This article explores reverse mission as practised by African Christians in Britain. The main research question is what crucial role does African identity play in African mission in Britain and how does that lead towards developing African British theology? It is argued that such a theology will help African Christians in Britain be affirmed in their cultural identity whilst at the same time reach beyond African communities in their mission engagement. African British theology is related to Black British theology (...)
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  28. Conquérir la négritude : considérations inessentielles sur le genre noir.Fabien Schang - 2015 - Nouvelles Études Francophones 29:60-77.
    Quel message est apporté par le courant littéraire de la négritude, et comment procède-t-il pour le transmettre? C'est par le biais d'une écriture introspective que la diaspora noire a conquis sa dignité et dépassé le stade victimaire, par-delà le seul cadre de la communauté francophone. A travers l'histoire de la traite et de la colonisation, notre lecture procédera en trois phases: une phase locutoire, consacrée à un rappel chronologique du contexte noir dans l'Histoire; une phase illocutoire, où seront exposées (...)
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  29.  41
    Diaspora: Generation and the Ground of Jewish Identity.Daniel Boyarin & Jonathan Boyarin - 1993 - Critical Inquiry 19 (4):693-725.
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  30.  2
    Gendering Diaspora: Transnational Feminism, Diaspora and its Hegemonies.Deborah A. Thomas & Tina Campt - 2008 - Feminist Review 90 (1):1-8.
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  31.  14
    Black Wind, White Snow: The Rise of Russia’s New Nationalism. [REVIEW]Antony Black - 2017 - The European Legacy 22 (3):353-356.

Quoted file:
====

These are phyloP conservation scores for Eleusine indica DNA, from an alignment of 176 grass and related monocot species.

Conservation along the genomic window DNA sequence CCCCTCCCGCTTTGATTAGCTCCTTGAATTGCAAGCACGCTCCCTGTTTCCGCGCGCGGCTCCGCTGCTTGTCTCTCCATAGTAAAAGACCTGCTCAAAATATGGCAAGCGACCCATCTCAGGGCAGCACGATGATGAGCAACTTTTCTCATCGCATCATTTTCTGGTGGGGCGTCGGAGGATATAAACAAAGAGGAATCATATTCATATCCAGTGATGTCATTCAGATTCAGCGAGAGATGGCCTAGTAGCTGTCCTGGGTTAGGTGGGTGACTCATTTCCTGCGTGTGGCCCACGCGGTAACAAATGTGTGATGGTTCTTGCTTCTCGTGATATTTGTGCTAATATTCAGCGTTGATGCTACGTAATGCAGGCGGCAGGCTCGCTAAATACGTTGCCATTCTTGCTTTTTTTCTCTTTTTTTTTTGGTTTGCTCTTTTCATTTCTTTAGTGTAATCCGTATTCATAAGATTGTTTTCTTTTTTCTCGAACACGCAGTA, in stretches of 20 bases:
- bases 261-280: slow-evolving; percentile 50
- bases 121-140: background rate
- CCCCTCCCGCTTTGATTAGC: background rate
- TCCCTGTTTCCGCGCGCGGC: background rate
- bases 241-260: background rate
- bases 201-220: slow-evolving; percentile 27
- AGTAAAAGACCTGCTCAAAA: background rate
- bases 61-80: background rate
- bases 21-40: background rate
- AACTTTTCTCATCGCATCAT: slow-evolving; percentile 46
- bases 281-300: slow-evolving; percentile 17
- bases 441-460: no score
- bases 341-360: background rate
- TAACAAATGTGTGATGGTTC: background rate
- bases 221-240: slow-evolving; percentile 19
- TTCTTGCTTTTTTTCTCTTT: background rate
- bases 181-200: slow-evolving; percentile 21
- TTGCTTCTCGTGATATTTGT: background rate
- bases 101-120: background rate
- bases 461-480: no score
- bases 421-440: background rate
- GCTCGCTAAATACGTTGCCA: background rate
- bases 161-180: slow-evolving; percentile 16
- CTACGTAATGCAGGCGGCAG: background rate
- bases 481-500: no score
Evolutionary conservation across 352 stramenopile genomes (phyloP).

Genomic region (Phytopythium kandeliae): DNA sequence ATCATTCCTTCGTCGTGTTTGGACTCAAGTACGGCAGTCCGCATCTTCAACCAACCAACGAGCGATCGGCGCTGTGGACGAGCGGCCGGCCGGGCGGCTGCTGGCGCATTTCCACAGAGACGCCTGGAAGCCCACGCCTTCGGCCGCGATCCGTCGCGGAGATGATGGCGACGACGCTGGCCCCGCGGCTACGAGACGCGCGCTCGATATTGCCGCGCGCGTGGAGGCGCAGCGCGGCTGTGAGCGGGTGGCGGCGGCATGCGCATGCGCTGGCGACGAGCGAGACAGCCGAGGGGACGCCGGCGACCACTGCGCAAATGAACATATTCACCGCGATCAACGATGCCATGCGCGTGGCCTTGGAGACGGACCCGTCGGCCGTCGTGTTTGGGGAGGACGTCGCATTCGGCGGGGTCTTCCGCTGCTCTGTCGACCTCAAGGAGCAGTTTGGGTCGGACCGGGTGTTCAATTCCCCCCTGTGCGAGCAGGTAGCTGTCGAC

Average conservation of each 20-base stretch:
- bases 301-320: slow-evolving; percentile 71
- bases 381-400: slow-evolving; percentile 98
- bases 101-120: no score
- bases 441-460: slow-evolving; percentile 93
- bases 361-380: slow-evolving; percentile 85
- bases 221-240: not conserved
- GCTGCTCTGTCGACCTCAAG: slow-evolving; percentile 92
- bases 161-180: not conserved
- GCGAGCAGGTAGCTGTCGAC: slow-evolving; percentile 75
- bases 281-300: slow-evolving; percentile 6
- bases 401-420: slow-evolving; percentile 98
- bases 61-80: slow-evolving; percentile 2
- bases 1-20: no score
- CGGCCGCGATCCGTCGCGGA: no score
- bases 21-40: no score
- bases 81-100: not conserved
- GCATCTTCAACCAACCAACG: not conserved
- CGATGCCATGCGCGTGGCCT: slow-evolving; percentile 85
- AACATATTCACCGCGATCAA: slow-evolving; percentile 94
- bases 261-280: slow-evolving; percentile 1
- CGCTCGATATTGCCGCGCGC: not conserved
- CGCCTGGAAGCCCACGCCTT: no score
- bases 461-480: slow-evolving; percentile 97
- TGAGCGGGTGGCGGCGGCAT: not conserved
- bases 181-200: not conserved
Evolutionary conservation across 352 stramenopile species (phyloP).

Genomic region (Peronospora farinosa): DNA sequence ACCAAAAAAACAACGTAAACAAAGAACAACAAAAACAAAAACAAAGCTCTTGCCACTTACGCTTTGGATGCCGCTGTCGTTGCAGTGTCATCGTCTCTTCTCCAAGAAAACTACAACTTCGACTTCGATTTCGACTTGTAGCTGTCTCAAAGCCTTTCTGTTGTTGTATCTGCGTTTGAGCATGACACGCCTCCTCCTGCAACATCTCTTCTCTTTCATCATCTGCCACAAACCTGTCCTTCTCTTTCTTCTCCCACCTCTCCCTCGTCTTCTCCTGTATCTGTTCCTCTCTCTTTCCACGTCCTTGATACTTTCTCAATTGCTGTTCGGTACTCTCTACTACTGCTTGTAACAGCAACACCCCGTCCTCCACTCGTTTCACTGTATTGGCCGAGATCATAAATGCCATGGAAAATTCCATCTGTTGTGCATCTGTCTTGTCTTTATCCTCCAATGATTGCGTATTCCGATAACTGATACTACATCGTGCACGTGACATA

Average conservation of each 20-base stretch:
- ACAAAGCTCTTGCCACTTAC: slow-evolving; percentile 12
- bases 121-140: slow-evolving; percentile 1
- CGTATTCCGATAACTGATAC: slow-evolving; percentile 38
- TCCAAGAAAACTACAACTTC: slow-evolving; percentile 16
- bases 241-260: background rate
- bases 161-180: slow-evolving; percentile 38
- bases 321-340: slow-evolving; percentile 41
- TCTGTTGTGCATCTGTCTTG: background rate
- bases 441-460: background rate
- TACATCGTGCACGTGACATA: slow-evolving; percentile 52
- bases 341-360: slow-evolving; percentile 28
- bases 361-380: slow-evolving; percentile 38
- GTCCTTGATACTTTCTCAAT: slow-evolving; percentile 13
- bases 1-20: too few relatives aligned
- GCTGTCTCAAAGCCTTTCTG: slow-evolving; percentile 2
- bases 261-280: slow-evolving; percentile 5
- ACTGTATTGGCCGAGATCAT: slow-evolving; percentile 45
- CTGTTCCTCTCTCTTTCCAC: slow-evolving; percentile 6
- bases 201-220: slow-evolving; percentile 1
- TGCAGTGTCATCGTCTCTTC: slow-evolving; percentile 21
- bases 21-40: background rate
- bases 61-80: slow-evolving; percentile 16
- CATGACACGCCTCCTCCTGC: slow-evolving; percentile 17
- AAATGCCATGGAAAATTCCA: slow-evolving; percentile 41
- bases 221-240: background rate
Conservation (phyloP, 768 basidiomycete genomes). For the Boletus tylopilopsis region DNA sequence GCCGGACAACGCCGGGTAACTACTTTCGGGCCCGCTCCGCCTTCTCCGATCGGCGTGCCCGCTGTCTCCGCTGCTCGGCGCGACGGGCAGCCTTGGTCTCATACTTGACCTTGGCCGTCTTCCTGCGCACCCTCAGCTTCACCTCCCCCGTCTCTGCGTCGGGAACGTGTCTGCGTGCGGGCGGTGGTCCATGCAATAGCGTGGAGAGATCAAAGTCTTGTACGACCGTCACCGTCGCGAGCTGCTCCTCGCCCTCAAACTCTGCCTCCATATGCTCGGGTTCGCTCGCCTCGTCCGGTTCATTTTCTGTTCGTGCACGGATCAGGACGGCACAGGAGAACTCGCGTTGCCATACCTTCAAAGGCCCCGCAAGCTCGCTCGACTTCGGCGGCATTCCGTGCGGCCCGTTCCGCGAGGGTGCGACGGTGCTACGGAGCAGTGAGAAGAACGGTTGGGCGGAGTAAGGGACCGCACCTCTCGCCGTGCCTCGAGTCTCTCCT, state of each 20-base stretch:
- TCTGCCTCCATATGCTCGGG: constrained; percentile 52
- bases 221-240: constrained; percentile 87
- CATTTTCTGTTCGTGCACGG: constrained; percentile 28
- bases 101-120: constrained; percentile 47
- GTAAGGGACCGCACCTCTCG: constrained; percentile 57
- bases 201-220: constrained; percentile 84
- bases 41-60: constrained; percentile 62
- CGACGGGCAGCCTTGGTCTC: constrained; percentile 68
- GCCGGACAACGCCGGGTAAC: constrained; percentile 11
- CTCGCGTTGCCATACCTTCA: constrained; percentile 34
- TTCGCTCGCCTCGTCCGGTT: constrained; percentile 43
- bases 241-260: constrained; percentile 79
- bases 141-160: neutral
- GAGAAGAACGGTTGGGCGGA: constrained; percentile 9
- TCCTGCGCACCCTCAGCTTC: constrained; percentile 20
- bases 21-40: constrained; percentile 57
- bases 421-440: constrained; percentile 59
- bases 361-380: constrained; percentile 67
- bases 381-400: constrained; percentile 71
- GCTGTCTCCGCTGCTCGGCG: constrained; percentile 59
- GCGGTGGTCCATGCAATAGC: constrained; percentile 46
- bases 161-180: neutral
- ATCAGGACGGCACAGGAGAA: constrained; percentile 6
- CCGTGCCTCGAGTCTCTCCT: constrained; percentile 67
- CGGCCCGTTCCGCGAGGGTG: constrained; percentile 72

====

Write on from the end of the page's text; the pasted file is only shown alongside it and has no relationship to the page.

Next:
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  32.  47
    Conrad Black Defends His Friend Ann Coulter.Conrad Black - 2009 - The Chesterton Review 35 (1/2):264-267.
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  33. A Black Feminist Statement.Black Feminism - 1995 - In Beverly Guy-Sheftal (ed.), Words of Fire: An Anthology of African American Feminist Thought. The New Press.
  34.  20
    Diaspora and Nursing Praxis.Janice L. Thompson - 2001 - Nursing Philosophy 2 (1):83–86.
  35.  12
    Diaspora.Paul Gilroy - 1994 - Paragraph 17 (3):207-212.
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  36.  9
    African Diaspora Women: The Making of Cultural Workers.Bernice Johnson Reagon - 1986 - Feminist Studies 12 (1):77.
  37.  19
    Dwelling in Diaspora: Judith Butler’s Post-Secular Paradigm.Colby Dickinson & Silas Morgan - 2015 - The European Legacy 20 (2):136-150.
    This article aims to present Judith Butler’s theory of diaspora as a theological paradigm for post-secular social existence. Her accounts of dispossession, statelessness, and exilic identity all afford us a normative challenge for how to think politics and the theological together. We begin by framing Judith Butler’s diasporic theory of politics within Adriennes Rich’s poetic perspective on ecstatic identity. We proceed to argue that by emphasizing both the precariousness and interdependency of social life, Rich and Butler’s shared commitments to (...)
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  38. Ghosts of the Black Chamber: Experimental, Dada and Surrealist Photography 1918-1948.Candice Black (ed.) - 2010 - Solar Books.
     
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  39. Black Rights/White Wrongs: The Critique of Racial Liberalism.Charles W. Mills - 2017 - Oup Usa.
    Liberalism is the political philosophy of equal persons, yet liberalism has denied equality to those it saw as black sub-persons. In Black Rights/White Wrongs: The Critique of Racial Liberalism, political philosopher Charles Mills challenges mainstream accounts that ignore this history and its current legacy in the United States today.